On Friday I drove her to the airport for a brief trip to DC and on the approach road, this is what we saw.  I guess I knew that they would be tearing it down at some point, but it was still a bit of a shock. / She flies in later tonight, but I came down early to try to get a shot.  The sun went below the horizon within 30 seconds of taking this photo and the light changed completely.  It is always amazing to me that a building once so full of activity could be reduced to this.  It will be completely gone very soon.

Another Connecticut Avenue Apartment Building

Posted in Architecture, Buildings, historic buildings by joncrispin on 27/11/2015

Connecticut Avenue Apartment Building

Here’s another Connecticut Avenue  apartment building.  Clearly of a different era from the ones I posted this morning.

Sulgrave Manor / La Reine

Posted in Architecture, Buildings, historic buildings, historic preservation, History by joncrispin on 27/11/2015

sulgrave manor

Cris and I are in DC for a few days visiting Peter.  There are so many nice apartment buildings along Connecticut Avenue, and these two caught my eye this morning.

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These residential prewar buildings are so common throughout the district.  They sure don’t build ’em like they used to.

Men’s Room, Stockbridge Hall, UMASS

Posted in Architecture, bathrooms, Buildings, public toilets, restrooms, toilets by joncrispin on 22/03/2015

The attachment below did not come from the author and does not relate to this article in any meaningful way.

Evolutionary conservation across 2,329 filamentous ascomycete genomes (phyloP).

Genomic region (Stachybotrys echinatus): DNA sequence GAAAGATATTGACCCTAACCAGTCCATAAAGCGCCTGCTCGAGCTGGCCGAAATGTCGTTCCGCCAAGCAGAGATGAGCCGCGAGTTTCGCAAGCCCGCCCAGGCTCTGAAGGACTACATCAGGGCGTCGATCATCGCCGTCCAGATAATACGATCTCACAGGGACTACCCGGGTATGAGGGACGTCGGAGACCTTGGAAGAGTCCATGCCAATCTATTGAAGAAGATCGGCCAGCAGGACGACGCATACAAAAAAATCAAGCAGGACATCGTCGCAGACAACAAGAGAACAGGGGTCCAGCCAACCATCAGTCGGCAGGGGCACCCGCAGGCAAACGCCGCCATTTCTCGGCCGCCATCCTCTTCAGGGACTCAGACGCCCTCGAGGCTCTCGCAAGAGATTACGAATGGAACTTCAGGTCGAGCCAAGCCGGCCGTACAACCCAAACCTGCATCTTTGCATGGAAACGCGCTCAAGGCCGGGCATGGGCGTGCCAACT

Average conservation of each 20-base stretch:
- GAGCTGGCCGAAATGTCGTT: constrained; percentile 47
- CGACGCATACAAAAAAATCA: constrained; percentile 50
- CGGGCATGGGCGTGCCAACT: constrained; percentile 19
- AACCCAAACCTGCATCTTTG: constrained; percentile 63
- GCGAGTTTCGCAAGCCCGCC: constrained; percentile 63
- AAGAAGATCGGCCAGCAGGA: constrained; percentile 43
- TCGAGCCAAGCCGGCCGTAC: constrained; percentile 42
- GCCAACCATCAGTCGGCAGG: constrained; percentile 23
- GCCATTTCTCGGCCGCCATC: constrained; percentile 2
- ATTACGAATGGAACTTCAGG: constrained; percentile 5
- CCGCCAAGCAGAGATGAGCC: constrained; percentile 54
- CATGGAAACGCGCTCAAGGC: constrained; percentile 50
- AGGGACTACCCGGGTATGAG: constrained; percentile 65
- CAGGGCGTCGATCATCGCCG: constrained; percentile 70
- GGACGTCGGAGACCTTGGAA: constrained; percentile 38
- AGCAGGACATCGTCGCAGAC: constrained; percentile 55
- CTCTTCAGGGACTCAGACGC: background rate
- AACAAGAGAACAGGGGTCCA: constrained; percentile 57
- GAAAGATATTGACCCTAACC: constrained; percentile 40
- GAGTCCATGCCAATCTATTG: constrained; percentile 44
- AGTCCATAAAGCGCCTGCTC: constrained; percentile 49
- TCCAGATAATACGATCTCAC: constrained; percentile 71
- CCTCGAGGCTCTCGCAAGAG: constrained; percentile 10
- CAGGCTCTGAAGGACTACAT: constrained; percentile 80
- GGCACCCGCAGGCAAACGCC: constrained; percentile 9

I was really happy to have an assignment in Stockbridge Hall today.  It gave me the chance to visit one of the best public toilets in the area.  The building was built in 1915, and most of this room seems original.  One of the sinks on the left is missing but the space is otherwise mostly intact.  Look at those urinals! / Here is a different angle↓.

It is really rare to find a bathroom in an institutional setting that hasn’t been completely destroyed by modernization.  This room would be so easy to restore to its original state, but given that it is on the grounds of a public university, that is something that will probably never happen.  Several years ago I shot a 360° panorama in here, and unbeknownst to me, there was a guy in one of the stalls!

Kalamazoo Asylum for the Insane

Posted in Abandoned Buildings, Architecture, Asylums, Buildings, Travel by joncrispin on 12/12/2014

After my fantastic visit to Wittenberg University I drove up to Kalamazoo, Michigan to visit my great friend Ken Schaefer.  We were taking a tour of Western Michigan University, where he works, and I looked to the south and saw this.  Amazing.  The State Hospital has an interesting history, and dates back to the earliest of New York State’s asylums.  The only building that remains from the original Kirkbride plan buildings is the water tower, and it is huge.

Driving back home tomorrow.  It is about 14 hours and I might break it up back in Erie.  We’ll see.

Hallway 2

Posted in Buildings, hallways, hotel hallways by joncrispin on 07/12/2014

I made it to Springfield.  Off for a beer and then to work on my presentations.